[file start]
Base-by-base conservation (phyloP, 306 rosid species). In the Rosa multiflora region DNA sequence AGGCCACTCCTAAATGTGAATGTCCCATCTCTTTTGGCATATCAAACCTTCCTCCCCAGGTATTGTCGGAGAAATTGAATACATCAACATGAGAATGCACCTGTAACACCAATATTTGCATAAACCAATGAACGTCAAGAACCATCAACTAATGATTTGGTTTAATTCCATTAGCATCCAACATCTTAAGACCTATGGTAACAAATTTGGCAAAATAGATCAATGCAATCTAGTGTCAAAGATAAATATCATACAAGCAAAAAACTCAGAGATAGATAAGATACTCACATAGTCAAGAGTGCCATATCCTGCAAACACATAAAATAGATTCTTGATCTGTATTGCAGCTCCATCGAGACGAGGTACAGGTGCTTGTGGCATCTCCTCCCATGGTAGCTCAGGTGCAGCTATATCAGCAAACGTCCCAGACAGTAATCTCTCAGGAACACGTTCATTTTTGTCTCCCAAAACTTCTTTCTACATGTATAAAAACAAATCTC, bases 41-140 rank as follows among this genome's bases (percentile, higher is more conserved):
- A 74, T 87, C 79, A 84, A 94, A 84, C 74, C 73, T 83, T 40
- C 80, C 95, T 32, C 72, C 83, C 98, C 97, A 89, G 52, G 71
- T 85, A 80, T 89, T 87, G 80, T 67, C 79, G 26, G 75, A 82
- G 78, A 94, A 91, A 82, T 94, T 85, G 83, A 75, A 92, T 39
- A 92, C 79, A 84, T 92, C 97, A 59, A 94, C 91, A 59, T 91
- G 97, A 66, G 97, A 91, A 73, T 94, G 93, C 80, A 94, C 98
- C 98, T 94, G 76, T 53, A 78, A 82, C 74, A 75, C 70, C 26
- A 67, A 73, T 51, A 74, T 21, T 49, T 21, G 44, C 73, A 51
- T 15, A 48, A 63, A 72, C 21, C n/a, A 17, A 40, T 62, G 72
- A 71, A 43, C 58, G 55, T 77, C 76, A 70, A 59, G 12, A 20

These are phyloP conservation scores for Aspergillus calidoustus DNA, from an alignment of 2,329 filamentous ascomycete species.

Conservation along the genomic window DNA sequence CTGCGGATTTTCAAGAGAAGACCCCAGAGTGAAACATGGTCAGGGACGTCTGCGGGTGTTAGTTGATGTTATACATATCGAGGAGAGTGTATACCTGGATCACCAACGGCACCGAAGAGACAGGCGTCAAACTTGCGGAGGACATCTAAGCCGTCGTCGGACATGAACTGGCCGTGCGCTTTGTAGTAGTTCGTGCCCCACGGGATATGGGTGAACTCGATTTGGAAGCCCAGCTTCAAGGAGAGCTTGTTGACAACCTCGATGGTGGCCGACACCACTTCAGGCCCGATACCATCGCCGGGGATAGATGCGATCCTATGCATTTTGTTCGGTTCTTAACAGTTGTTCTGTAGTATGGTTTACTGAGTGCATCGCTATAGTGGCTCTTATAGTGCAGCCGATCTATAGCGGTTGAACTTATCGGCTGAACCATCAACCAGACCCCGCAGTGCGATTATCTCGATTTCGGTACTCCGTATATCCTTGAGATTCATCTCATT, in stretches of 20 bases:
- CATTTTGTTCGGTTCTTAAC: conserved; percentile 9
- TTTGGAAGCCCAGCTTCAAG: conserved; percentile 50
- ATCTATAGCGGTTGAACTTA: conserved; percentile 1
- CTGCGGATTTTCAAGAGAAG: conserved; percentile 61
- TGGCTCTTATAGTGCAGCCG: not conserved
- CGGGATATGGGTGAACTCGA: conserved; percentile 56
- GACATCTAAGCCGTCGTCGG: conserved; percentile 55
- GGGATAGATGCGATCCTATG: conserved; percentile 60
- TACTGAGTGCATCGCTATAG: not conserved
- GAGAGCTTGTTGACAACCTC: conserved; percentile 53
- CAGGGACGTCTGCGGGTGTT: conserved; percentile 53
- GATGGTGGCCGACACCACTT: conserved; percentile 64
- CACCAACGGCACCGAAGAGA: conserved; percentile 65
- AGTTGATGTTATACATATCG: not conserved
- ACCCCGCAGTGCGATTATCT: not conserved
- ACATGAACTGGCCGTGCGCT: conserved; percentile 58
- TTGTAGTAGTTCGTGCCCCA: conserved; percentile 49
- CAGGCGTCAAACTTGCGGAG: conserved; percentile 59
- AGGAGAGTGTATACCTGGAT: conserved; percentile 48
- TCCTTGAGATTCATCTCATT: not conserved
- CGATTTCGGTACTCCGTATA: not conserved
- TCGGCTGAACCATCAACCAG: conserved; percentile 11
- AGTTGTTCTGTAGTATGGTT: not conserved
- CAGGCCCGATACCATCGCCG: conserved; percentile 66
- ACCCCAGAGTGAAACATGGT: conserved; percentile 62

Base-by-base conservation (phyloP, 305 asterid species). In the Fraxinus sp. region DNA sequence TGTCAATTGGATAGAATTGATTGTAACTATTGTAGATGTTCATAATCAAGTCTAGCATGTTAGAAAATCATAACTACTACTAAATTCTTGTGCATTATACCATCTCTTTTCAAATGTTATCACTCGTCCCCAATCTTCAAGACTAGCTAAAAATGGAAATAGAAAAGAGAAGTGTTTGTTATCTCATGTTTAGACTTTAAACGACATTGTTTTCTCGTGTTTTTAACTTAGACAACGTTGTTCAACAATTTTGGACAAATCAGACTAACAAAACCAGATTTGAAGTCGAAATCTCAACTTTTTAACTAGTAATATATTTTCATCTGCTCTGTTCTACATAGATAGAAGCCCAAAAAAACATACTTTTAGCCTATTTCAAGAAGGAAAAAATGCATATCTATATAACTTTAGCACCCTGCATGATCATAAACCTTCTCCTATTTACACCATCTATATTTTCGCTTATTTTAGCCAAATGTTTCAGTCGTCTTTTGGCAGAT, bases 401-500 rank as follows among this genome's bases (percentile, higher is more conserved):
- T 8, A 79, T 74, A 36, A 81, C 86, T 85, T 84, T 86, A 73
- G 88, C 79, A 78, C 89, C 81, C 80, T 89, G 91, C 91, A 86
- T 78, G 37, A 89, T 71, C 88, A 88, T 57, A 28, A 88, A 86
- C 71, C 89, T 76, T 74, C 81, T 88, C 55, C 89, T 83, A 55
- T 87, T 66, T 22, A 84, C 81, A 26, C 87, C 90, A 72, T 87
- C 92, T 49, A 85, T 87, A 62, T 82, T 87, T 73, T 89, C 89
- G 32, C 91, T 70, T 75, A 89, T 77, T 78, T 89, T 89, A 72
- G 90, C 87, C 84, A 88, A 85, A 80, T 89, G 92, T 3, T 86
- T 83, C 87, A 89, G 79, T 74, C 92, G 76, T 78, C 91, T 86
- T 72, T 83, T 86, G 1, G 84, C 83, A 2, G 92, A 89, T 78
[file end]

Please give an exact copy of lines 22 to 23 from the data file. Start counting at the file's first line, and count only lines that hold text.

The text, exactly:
- TACTGAGTGCATCGCTATAG: not conserved
- GAGAGCTTGTTGACAACCTC: conserved; percentile 53